The evolution of Selwyn College is determined by a series of working committees, some established to deal with a single issue, others, like the staffing and the curriculum committees, permanent. Membership of most committees is by volunteering, a small number involve voting. The co-principals can attend any committee meeting and play a full part in it. All committees report to a full staff meeting, which makes the final decision. John Kenny and Carol White see the decision-making model as the cornerstone of the devolution of power. John Kenny believes that the successful implementation of a decision depends on the extent to which staff feel they have been involved in making it.


One of the most significant changes in the school since 1991 has been the unity and cooperation of middle and senior management. The heads of department hold monthly meetings, which are open to any staff member.

A first key task of this group was to devise an agreed budgetary formula to ensure money was distributed fairly. The adoption of this system was a landmark in the devolution of power.


Since the establishment of the co-principalship and the senior management team, the student council has become a much more dynamic force.

Apart from student representation on the board of trustees, students are included as of right on many committees. They are always invited to staff professional development meetings. They act as peer supporters and anti-harassment counsellors, mediators, assistants to staff running Treaty of Waitangi workshops, and as organisers of social and cultural functions.

Their involvement is based on the co-principals’ belief that students should have a voice in the way their school runs, because schools exist for the education of students. Student ideas and perceptions are therefore important in ensuring that the school continues to fulfill their needs and prepares them for their futures.

Carol White finds that students in many schools have not until relatively recently had the opportunity to have their voice heard. There has certainly not been an assumption that they are of equal value with the staff. It is her belief that if we want to build a society in which each person is valued and made to feel worthwhile, schools must consult and negotiate with their students. Once their worth is reflected in the attitudes and structures of the school, students’ own self-esteem rises. Students with high self-esteem are more likely to recognise the worth of others and take responsibility for themselves and other people.


After nearly three years of operating under the co-principalship it seemed timely to undertake some research, in order to assess the situation. We were interested in exploring the perceptions held by teachers and students of the culture of a school in which power sharing is a stated aim of the co-principals; and to identify the values that underpin the management structures in the college, and discover to what extent they are shared by the whole school community.

It was decided that a series of discussions would best enable participants to talk freely with their colleagues and fellow students about how they saw the system within which they worked and learned. Four groups were established—two groups of teachers and two of students. Staff and students were asked whether they wanted to be involved, firstly because they would have to make a time commitment, and secondly, because we did not wish to require people to take part in a research exercise. We acknowledge that this single procedure meant that a true cross-section of staff and students was not created and that the research is not comprehensive, but time constraints and lack of relief time precluded a broader approach. Despite this we believe that the views expressed by individuals are representative of the staff and students as a whole.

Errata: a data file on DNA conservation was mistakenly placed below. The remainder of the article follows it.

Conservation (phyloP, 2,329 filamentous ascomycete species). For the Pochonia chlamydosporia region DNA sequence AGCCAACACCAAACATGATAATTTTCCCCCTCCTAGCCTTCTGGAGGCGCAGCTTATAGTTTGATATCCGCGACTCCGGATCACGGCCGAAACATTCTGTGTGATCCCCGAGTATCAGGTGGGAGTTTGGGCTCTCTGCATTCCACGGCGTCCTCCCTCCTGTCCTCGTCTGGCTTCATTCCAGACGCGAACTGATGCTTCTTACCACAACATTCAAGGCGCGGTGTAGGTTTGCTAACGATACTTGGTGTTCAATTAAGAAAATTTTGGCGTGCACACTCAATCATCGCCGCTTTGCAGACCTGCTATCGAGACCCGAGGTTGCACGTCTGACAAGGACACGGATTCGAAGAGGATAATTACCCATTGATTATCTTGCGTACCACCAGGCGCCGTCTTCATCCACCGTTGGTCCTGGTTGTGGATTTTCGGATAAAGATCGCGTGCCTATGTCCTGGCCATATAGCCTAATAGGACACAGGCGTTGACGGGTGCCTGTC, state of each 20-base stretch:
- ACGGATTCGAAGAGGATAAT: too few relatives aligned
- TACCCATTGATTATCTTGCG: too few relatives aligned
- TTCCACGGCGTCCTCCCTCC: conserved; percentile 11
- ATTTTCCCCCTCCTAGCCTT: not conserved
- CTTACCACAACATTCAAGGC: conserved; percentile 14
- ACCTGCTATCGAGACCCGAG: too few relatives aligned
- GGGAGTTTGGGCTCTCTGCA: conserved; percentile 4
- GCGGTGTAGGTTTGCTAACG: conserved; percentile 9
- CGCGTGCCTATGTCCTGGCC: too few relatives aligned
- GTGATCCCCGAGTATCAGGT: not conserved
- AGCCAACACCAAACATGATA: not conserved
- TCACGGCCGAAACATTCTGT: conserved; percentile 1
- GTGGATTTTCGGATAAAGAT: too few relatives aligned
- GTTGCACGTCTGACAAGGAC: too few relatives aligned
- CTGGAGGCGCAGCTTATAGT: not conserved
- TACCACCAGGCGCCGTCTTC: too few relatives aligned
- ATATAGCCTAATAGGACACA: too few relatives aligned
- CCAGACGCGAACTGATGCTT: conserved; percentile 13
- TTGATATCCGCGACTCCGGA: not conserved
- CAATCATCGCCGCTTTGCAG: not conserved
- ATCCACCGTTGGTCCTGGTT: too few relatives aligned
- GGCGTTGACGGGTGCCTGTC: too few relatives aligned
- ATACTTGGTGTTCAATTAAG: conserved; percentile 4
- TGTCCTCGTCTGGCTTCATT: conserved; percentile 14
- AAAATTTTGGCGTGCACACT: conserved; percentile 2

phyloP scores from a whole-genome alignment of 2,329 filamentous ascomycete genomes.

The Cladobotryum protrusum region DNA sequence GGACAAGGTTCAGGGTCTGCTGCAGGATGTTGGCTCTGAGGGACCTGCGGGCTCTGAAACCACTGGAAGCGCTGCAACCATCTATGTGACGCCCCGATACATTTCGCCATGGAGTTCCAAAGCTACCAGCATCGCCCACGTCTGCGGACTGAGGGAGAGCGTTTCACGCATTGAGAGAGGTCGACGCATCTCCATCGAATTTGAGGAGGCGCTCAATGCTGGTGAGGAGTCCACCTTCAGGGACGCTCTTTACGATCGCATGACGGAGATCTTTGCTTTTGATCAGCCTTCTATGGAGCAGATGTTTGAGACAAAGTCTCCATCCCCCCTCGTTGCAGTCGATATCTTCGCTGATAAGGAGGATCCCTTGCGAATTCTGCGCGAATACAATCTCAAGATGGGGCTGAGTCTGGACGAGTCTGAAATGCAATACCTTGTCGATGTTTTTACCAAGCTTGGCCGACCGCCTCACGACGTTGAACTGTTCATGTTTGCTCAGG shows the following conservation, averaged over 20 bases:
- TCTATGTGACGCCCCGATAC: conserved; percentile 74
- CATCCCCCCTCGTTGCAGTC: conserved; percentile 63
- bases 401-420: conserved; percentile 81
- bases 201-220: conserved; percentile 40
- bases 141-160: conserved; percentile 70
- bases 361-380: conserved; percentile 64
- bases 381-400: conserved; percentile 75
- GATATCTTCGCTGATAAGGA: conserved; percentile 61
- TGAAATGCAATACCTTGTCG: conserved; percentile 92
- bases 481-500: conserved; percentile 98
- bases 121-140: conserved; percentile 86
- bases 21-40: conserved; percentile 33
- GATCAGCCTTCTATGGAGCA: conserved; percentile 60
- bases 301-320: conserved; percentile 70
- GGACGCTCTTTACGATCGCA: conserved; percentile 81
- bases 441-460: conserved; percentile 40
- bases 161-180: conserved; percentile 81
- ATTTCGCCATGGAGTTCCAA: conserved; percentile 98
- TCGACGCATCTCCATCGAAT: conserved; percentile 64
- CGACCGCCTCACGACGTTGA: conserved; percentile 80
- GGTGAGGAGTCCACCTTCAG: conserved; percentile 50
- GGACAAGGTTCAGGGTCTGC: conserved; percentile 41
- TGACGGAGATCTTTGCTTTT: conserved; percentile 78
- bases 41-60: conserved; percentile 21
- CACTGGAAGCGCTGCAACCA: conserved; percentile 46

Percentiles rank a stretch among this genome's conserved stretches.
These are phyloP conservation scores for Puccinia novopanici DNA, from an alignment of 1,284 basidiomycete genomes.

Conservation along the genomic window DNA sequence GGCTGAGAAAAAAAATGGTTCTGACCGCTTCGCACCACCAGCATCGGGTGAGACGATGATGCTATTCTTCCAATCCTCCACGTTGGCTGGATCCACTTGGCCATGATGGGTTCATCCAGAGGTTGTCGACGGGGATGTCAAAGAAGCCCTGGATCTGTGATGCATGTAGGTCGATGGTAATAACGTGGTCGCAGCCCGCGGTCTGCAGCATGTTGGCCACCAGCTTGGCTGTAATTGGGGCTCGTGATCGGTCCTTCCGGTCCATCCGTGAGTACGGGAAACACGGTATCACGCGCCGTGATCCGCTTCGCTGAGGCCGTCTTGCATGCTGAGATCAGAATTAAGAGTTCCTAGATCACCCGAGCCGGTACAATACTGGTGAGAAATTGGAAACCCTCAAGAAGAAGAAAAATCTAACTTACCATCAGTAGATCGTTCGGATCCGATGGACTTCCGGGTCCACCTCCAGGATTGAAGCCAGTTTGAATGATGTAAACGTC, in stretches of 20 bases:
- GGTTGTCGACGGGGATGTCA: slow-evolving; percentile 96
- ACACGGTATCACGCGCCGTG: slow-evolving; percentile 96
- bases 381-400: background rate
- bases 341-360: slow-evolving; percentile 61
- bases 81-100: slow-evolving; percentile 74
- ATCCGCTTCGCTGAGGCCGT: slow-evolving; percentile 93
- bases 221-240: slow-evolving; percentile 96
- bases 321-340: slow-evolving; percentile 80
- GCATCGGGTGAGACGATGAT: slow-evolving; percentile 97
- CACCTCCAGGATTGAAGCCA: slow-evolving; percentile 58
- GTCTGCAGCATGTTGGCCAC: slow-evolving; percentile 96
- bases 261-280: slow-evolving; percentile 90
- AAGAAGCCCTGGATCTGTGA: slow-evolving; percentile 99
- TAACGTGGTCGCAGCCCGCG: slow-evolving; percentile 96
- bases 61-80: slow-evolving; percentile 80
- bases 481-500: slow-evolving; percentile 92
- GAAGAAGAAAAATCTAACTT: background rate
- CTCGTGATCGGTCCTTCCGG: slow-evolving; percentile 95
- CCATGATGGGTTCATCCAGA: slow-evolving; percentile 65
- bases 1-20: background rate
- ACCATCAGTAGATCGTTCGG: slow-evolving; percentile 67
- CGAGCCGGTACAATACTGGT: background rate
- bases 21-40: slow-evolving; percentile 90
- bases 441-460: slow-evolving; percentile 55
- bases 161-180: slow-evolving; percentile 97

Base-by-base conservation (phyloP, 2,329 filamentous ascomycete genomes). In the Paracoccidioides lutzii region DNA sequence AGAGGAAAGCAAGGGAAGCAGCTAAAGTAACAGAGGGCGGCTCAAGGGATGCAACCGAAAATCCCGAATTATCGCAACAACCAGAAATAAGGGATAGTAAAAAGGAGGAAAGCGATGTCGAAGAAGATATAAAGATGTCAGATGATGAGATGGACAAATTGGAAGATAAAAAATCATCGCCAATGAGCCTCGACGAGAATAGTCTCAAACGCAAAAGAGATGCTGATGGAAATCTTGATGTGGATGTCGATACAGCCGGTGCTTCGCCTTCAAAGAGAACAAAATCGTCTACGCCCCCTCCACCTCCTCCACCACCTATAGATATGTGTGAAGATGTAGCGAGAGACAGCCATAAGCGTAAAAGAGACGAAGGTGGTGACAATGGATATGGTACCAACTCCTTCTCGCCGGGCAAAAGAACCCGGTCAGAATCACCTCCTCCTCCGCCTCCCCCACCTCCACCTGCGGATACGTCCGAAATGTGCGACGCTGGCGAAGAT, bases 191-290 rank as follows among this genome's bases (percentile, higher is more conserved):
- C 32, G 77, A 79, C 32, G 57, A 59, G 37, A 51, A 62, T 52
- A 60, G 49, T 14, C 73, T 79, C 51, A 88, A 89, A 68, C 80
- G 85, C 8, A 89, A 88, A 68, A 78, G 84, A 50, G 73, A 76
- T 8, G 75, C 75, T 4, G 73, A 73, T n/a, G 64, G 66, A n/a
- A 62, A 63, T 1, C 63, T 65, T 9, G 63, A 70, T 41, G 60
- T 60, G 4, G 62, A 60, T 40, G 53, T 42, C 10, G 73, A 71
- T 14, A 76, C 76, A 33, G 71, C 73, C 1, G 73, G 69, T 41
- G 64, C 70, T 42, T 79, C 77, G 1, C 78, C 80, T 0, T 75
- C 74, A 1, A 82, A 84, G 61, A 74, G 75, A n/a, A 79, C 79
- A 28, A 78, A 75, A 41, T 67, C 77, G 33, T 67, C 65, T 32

The first group from the teaching staff consisted of seven teachers who had been employed at the college during the time of the former single principal, and thus would be able to compare the two administrations. The second group, also comprising seven staff members, consisted of people who had come to Selwyn within the last three years, either as beginning teachers or from other schools. The two groups of students were established on the same basis. The first group consisted of seven senior student volunteers, who have all played leadership roles in the school and who had been at the college for more than three years. The second group of six senior students was composed of newer arrivals to the college, either from other New Zealand secondary schools or from overseas. A number of these had come from single-sex schools.

The four groups held chaired discussions, using a set of questions. The discussions were recorded and later transcribed. The information gathered was analysed using a process very similar to “reflective deliberation” (see Notes).


For the purposes of this article, we take the term culture to mean that pattern of assumptions, unconsciously held and taken for granted, that is shared by the members of a particular organisation, as defined by Schein (1980):

…a deep phenomenon, merely manifested in a variety of behaviour.… For any given group or organisation that has had a substantial history, culture is the pattern of basic assumptions that the group has invented, discovered or developed in learning to cope with its problems of external adaptation and internal integration, and that has worked well enough to be considered valid, and therefore, to be taught to new members as the correct way to perceive, think and feel in relation to those problems.